'3M Maxim' has been discontinued.
3M Maxim Protective Eyewear are comfortable, yet functional. 3-position lenses, adjustable temple lengths, a soft nose bridge, and a cushioned brow bar, all on a lightweight frame make them some of the least invasive protective eyewear on the market. The pantascopic lenses used are made of impact-resistant polycarbonate, provide a broader sightline, and absorb 99.9 percent of UV rays and UVB up to 38-nm. DX anti-fog hard coat applied to the lenses keeps vision clearer by reducing the chances of fogging, scratching, or chemical damage. All of these features make it much more pleasant and safe for an individual to wear for extended periods of time, by increasing comfort, function, and adjustability.
According to the Bureau of Labor Statistics, 3 out of every 5 workers who suffered eye injuries were not wearing eye protection at the time of the accident. 3M’s Maxim Protective Eyewear is compliant with ANSI Z87.1-2015 and are recommended for the following tasks: chiseling, drilling, grinding, machining, masonry, pouring/casting, power fastening, riveting, sanding and sawing. Industries in which these glasses are commonly found in: aviation, construction, food and beverage, general manufacturing, mining, oil and gas, primary metals, and transportation. Country of Origin: United States.
3M Protective Eyewear (Maxim)
- Standards Met: CSA Z94.3; ANSI Z87.1-2015
- Safety Glasses Lens Coating: DX
- Safety Glasses Lens Material: Polycarbonate
- Safety Glasses Frame Material: Plastic
- Safety Glasses Frame Design: Half-Frame
- Country of Origin: United States
Note: Specifications are those given by manufacturers and are not tested for accuracy.
Question & Answers
hot melt rubber (synthetic)
Offers the widest range of application flexibility available. Exhibits excellent processing performance whether manually or automatically applied. Has superior tensile strength, adhesion properties and holding force which ensures consistent, reliable seals. Hot melt adhesive will bond faster to a surface which is referred to as quick-grab or quick-stick. It typically has higher tack (will feel stickier to the touch), but is also softer. It has lower heat resistance, shear resistance, and sometimes UV resistance than an acrylic adhesive. NOTE: it is called hot melt because the adhesive is applied hot by the manufacturer and then hardens as it cools (you do not need to apply heat to the tape yourself).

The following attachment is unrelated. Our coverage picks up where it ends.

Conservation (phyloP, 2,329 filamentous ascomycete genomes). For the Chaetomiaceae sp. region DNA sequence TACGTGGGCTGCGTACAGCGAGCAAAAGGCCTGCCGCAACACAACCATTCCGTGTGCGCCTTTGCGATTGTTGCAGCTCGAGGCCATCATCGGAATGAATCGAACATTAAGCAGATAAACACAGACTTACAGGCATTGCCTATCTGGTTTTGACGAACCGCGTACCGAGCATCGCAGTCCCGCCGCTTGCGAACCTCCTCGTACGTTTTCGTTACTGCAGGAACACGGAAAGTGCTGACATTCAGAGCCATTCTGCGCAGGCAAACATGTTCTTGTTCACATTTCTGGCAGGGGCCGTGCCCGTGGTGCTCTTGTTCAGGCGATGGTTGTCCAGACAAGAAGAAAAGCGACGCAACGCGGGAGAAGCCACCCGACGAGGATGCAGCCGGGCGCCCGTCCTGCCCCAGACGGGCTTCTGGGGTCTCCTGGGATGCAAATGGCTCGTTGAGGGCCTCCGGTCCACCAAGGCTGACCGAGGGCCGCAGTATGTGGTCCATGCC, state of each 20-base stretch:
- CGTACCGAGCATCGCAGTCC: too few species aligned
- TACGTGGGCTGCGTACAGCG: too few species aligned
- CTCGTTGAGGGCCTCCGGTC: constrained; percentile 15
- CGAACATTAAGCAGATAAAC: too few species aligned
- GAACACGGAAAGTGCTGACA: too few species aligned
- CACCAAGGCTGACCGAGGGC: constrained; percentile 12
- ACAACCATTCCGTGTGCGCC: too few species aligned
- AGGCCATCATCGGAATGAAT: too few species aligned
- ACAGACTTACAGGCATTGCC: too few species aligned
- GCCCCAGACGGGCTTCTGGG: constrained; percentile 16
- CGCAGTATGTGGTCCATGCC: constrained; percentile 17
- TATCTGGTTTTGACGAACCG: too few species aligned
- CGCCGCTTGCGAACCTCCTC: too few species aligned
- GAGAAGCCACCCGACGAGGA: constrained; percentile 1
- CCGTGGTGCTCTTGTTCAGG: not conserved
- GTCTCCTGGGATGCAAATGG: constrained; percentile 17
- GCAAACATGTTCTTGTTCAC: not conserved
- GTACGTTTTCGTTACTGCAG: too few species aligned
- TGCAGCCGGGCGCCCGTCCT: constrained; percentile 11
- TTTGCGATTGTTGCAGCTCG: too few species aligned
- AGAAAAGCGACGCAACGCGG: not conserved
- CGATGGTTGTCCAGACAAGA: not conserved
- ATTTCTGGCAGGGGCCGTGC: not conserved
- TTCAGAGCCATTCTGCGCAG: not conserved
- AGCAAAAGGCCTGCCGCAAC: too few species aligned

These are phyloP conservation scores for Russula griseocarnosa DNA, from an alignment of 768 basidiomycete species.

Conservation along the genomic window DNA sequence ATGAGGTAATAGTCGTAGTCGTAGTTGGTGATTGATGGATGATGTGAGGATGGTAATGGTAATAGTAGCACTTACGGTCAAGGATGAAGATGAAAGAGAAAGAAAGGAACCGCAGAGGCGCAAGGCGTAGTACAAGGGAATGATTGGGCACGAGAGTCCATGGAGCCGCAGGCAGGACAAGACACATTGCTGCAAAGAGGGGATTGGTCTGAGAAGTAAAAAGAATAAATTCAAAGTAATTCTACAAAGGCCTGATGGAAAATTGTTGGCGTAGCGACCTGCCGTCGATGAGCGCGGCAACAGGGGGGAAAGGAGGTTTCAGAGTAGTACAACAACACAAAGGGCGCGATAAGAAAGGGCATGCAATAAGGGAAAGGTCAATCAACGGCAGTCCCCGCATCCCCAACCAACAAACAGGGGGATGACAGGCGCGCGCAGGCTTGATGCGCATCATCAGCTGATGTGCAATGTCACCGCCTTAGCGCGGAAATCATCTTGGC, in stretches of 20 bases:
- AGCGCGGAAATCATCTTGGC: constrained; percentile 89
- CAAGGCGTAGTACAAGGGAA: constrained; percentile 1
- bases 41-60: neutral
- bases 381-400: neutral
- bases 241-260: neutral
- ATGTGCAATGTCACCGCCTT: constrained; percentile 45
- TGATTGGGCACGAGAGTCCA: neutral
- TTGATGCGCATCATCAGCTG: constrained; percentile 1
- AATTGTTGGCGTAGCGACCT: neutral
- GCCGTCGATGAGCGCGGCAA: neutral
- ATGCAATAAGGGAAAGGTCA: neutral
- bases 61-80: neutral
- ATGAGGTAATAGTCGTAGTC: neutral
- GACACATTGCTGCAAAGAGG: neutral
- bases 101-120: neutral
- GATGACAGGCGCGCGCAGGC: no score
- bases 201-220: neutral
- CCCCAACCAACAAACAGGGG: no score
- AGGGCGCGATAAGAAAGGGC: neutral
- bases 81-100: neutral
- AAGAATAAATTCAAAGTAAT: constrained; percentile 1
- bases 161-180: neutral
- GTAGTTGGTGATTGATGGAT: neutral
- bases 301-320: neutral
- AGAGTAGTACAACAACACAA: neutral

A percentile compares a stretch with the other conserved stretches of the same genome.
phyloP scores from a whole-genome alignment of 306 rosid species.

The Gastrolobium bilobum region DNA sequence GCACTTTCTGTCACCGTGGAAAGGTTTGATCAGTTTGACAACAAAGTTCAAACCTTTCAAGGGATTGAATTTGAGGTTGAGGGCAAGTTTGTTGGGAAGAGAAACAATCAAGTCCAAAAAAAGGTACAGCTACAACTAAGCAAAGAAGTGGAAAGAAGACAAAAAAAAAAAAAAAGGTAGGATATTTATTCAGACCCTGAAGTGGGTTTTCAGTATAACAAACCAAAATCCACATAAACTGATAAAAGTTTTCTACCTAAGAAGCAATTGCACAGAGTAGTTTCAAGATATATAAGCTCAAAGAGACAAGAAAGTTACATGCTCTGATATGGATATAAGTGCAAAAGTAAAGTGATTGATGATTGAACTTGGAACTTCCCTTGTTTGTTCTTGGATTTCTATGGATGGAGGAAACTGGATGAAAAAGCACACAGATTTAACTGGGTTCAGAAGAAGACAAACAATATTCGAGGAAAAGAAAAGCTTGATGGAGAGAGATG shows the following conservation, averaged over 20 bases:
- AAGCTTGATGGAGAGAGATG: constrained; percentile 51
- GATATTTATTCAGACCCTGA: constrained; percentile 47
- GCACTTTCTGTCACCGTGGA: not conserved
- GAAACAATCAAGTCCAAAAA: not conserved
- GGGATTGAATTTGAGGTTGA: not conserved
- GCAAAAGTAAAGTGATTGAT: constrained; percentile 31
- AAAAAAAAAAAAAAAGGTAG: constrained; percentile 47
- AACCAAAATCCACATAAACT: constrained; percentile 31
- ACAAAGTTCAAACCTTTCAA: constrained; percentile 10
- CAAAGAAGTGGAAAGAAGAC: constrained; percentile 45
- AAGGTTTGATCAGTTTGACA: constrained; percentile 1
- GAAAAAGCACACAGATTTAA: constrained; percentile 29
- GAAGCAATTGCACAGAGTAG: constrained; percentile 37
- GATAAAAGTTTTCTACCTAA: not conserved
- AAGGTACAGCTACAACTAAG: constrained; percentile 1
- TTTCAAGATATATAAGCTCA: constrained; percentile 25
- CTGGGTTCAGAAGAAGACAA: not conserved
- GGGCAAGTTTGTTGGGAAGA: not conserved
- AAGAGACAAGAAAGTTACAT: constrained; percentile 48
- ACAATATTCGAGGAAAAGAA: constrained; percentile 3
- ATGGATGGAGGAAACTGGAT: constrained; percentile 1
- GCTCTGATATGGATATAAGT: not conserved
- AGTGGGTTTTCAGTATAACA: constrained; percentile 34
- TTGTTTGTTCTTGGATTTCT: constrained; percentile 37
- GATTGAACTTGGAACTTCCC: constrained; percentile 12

Properties are similar to that of hot melt rubber, but natural rubber often holds where other adhesives won't (recycled fibers, dust, cold, heat and heavy loads). It provides good overall adhesion and moisture resistance.
Offer excellent performance, especially for applications in temperatures less than 40°F and greater then 120°F. It provides excellent clarity, has high shear strength, is usually more permanent/durable even when exposed to moisture, and it ages well over extended periods in fluorescent and sunlight. Since it remains clear for the life of the application and does not yellow over time it is ideal for applications such as sealing white cartons. While it has good initial adhesion it does take 24-48 hours to cure and to achieve its maximum bond strength (has gradual adhesion buildup). Another difference between hot melt rubber and acrylic adhesive is if you fold tape over making the two adhesive sides touch the acrylic adhesive will remain attached to the carrier (e.g. paper, film) while a hot melt adhesive will stick to itself and pull off of the carrier. It is the best choice for clarity, UV resistance and aging characteristics.
Is great for extreme temperature applications since silicone adhesive can work in continuous operating temperatures from -100°F to 500°F. They also exhibit good chemical resistance, retain electrical properties, and remove cleanly with little or no residue.
Zinc oxide based adhesive formula is a skin-friendly adhesive which is commonly used on sports medicine tapes.
Thickness, AKA caliper or gauge, refers to the distance from one surface of a tape backing, or adhesive, to the other.
1 mil = 1/1000 of an inch
Examples: 1/16 inch = 62.5 mils; 1/32 inch = 31.25 mils
Lower gauge gloves are heavier - have thicker construction, fewer stiches knitted per inch and offer less dexterity.
Higher gauge gloves are lighter - have thinner/finer construction, more stitches knitted per inch and offer more dexterity.
Gloves offered typically runs from 7 to 18 (12 and 13 are in the middle of the scale).